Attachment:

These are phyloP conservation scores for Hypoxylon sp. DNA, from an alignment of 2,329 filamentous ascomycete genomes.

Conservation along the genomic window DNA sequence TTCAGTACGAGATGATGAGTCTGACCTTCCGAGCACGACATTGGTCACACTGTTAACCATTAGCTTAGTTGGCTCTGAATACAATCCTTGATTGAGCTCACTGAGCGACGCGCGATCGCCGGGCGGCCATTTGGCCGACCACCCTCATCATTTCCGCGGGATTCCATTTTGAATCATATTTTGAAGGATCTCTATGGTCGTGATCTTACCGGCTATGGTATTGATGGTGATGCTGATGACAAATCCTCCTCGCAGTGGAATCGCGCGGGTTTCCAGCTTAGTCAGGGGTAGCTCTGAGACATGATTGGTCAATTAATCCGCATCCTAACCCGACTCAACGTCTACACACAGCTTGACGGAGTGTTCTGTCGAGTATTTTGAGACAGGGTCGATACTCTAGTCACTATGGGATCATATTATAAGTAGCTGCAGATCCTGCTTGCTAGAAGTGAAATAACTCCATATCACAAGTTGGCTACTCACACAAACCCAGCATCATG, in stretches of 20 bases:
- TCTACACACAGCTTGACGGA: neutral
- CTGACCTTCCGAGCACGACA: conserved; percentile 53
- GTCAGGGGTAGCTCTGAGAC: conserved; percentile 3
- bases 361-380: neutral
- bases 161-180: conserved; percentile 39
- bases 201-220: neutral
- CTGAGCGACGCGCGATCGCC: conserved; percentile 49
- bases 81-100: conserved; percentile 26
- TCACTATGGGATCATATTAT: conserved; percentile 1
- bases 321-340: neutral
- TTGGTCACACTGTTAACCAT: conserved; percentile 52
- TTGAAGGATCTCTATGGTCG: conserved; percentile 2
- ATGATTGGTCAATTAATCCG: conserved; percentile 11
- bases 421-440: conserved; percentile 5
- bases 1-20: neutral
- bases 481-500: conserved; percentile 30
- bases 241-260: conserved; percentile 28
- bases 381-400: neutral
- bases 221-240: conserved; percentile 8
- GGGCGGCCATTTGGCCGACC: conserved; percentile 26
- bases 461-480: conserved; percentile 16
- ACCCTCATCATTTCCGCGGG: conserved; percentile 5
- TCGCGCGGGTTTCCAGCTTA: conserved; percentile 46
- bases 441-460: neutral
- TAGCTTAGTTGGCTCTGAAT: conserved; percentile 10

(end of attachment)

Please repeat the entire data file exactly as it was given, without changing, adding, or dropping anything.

These are phyloP conservation scores for Hypoxylon sp. DNA, from an alignment of 2,329 filamentous ascomycete genomes.

Conservation along the genomic window DNA sequence TTCAGTACGAGATGATGAGTCTGACCTTCCGAGCACGACATTGGTCACACTGTTAACCATTAGCTTAGTTGGCTCTGAATACAATCCTTGATTGAGCTCACTGAGCGACGCGCGATCGCCGGGCGGCCATTTGGCCGACCACCCTCATCATTTCCGCGGGATTCCATTTTGAATCATATTTTGAAGGATCTCTATGGTCGTGATCTTACCGGCTATGGTATTGATGGTGATGCTGATGACAAATCCTCCTCGCAGTGGAATCGCGCGGGTTTCCAGCTTAGTCAGGGGTAGCTCTGAGACATGATTGGTCAATTAATCCGCATCCTAACCCGACTCAACGTCTACACACAGCTTGACGGAGTGTTCTGTCGAGTATTTTGAGACAGGGTCGATACTCTAGTCACTATGGGATCATATTATAAGTAGCTGCAGATCCTGCTTGCTAGAAGTGAAATAACTCCATATCACAAGTTGGCTACTCACACAAACCCAGCATCATG, in stretches of 20 bases:
- TCTACACACAGCTTGACGGA: neutral
- CTGACCTTCCGAGCACGACA: conserved; percentile 53
- GTCAGGGGTAGCTCTGAGAC: conserved; percentile 3
- bases 361-380: neutral
- bases 161-180: conserved; percentile 39
- bases 201-220: neutral
- CTGAGCGACGCGCGATCGCC: conserved; percentile 49
- bases 81-100: conserved; percentile 26
- TCACTATGGGATCATATTAT: conserved; percentile 1
- bases 321-340: neutral
- TTGGTCACACTGTTAACCAT: conserved; percentile 52
- TTGAAGGATCTCTATGGTCG: conserved; percentile 2
- ATGATTGGTCAATTAATCCG: conserved; percentile 11
- bases 421-440: conserved; percentile 5
- bases 1-20: neutral
- bases 481-500: conserved; percentile 30
- bases 241-260: conserved; percentile 28
- bases 381-400: neutral
- bases 221-240: conserved; percentile 8
- GGGCGGCCATTTGGCCGACC: conserved; percentile 26
- bases 461-480: conserved; percentile 16
- ACCCTCATCATTTCCGCGGG: conserved; percentile 5
- TCGCGCGGGTTTCCAGCTTA: conserved; percentile 46
- bases 441-460: neutral
- TAGCTTAGTTGGCTCTGAAT: conserved; percentile 10